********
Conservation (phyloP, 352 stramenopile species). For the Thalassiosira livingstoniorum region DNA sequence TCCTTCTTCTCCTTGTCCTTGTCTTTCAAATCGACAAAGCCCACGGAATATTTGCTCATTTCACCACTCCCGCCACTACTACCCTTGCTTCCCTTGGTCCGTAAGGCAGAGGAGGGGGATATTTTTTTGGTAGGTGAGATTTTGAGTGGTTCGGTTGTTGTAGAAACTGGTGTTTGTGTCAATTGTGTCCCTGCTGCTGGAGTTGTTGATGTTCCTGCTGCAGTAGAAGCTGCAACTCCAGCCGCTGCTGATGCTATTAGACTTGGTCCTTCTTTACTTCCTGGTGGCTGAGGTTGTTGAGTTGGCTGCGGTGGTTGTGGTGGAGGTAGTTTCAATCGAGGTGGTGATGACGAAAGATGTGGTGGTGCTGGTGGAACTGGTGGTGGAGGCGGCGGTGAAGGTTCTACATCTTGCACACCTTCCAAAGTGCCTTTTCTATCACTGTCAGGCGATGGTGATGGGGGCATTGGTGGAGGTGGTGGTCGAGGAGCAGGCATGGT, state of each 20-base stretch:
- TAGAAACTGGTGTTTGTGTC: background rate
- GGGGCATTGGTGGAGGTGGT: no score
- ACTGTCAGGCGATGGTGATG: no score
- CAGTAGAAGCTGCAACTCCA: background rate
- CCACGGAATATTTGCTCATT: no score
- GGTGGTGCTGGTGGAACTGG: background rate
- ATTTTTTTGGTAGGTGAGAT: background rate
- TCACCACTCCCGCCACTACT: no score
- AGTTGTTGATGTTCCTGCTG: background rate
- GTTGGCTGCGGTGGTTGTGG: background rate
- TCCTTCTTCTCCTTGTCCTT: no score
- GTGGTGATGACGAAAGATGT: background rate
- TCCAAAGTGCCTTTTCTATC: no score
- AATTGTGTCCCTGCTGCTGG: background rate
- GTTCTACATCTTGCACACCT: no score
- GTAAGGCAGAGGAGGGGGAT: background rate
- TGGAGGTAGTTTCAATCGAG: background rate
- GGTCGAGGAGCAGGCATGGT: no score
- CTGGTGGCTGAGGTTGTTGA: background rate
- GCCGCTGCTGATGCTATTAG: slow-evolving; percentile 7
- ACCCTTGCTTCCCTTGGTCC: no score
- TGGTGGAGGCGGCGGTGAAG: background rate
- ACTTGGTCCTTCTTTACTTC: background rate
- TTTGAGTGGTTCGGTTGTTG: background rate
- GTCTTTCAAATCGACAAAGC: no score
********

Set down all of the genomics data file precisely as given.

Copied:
Conservation (phyloP, 352 stramenopile species). For the Thalassiosira livingstoniorum region DNA sequence TCCTTCTTCTCCTTGTCCTTGTCTTTCAAATCGACAAAGCCCACGGAATATTTGCTCATTTCACCACTCCCGCCACTACTACCCTTGCTTCCCTTGGTCCGTAAGGCAGAGGAGGGGGATATTTTTTTGGTAGGTGAGATTTTGAGTGGTTCGGTTGTTGTAGAAACTGGTGTTTGTGTCAATTGTGTCCCTGCTGCTGGAGTTGTTGATGTTCCTGCTGCAGTAGAAGCTGCAACTCCAGCCGCTGCTGATGCTATTAGACTTGGTCCTTCTTTACTTCCTGGTGGCTGAGGTTGTTGAGTTGGCTGCGGTGGTTGTGGTGGAGGTAGTTTCAATCGAGGTGGTGATGACGAAAGATGTGGTGGTGCTGGTGGAACTGGTGGTGGAGGCGGCGGTGAAGGTTCTACATCTTGCACACCTTCCAAAGTGCCTTTTCTATCACTGTCAGGCGATGGTGATGGGGGCATTGGTGGAGGTGGTGGTCGAGGAGCAGGCATGGT, state of each 20-base stretch:
- TAGAAACTGGTGTTTGTGTC: background rate
- GGGGCATTGGTGGAGGTGGT: no score
- ACTGTCAGGCGATGGTGATG: no score
- CAGTAGAAGCTGCAACTCCA: background rate
- CCACGGAATATTTGCTCATT: no score
- GGTGGTGCTGGTGGAACTGG: background rate
- ATTTTTTTGGTAGGTGAGAT: background rate
- TCACCACTCCCGCCACTACT: no score
- AGTTGTTGATGTTCCTGCTG: background rate
- GTTGGCTGCGGTGGTTGTGG: background rate
- TCCTTCTTCTCCTTGTCCTT: no score
- GTGGTGATGACGAAAGATGT: background rate
- TCCAAAGTGCCTTTTCTATC: no score
- AATTGTGTCCCTGCTGCTGG: background rate
- GTTCTACATCTTGCACACCT: no score
- GTAAGGCAGAGGAGGGGGAT: background rate
- TGGAGGTAGTTTCAATCGAG: background rate
- GGTCGAGGAGCAGGCATGGT: no score
- CTGGTGGCTGAGGTTGTTGA: background rate
- GCCGCTGCTGATGCTATTAG: slow-evolving; percentile 7
- ACCCTTGCTTCCCTTGGTCC: no score
- TGGTGGAGGCGGCGGTGAAG: background rate
- ACTTGGTCCTTCTTTACTTC: background rate
- TTTGAGTGGTTCGGTTGTTG: background rate
- GTCTTTCAAATCGACAAAGC: no score